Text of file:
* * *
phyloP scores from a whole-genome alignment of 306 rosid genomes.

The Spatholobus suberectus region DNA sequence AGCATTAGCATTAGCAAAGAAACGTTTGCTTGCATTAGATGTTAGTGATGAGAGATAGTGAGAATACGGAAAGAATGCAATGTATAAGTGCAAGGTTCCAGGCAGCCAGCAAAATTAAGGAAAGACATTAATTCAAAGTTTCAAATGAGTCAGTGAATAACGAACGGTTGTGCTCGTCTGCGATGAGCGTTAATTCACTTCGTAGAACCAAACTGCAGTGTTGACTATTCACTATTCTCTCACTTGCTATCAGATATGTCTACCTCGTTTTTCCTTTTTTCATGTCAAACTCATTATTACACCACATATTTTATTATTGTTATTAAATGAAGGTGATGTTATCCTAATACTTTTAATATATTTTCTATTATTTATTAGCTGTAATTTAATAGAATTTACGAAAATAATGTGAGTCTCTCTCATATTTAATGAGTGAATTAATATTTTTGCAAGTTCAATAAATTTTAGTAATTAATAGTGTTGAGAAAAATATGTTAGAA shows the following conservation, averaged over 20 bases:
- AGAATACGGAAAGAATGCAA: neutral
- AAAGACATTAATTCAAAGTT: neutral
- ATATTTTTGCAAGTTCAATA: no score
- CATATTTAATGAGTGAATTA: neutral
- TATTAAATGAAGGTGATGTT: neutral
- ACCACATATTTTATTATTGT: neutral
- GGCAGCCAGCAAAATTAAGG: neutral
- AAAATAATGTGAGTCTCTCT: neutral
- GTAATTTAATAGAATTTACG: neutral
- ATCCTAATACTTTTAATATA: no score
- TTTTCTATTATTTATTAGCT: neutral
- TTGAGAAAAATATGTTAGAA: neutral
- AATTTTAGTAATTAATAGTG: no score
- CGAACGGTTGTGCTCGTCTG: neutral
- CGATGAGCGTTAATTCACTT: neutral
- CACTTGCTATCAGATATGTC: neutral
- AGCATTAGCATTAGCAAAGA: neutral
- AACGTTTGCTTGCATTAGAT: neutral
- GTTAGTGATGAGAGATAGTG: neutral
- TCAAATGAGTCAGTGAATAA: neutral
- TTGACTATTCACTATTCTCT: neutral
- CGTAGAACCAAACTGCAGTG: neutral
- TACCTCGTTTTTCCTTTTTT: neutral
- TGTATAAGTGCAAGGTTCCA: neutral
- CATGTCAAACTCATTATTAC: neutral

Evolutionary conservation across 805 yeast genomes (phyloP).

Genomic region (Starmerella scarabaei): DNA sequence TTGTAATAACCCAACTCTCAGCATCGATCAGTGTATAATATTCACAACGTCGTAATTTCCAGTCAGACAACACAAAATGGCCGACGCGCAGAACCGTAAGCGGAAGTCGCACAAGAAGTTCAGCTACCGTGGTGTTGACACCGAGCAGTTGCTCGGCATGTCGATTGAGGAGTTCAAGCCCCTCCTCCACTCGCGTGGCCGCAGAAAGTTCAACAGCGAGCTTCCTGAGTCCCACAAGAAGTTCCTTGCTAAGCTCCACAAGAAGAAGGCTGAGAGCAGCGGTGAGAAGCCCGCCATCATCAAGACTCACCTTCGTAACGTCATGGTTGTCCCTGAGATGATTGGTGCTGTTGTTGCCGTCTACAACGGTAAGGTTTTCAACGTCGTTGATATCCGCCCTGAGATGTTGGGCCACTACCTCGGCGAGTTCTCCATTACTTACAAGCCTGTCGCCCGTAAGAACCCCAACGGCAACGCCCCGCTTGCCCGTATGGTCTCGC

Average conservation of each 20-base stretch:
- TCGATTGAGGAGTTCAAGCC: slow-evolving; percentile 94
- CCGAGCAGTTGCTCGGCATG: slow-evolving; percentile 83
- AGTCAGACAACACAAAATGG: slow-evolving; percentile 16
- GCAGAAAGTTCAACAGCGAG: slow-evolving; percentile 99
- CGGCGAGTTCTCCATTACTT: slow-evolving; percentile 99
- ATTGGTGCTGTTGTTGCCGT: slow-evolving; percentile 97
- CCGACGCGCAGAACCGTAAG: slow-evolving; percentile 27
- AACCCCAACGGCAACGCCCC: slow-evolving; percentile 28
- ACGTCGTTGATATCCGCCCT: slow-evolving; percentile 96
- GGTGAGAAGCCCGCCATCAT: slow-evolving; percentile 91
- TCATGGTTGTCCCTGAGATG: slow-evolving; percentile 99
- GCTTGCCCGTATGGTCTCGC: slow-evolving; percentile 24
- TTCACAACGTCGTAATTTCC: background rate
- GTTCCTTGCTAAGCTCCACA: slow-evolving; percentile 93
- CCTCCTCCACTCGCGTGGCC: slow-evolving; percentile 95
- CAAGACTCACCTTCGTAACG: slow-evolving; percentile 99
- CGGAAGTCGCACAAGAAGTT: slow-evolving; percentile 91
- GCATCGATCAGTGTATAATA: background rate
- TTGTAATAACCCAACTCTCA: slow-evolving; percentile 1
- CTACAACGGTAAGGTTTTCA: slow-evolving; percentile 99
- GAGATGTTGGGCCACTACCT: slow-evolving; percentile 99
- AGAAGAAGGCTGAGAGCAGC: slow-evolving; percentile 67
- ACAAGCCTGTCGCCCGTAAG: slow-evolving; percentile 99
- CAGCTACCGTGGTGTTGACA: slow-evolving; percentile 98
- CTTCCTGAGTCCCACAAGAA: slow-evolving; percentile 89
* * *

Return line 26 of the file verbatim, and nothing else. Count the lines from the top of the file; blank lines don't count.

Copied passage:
- TGTATAAGTGCAAGGTTCCA: neutral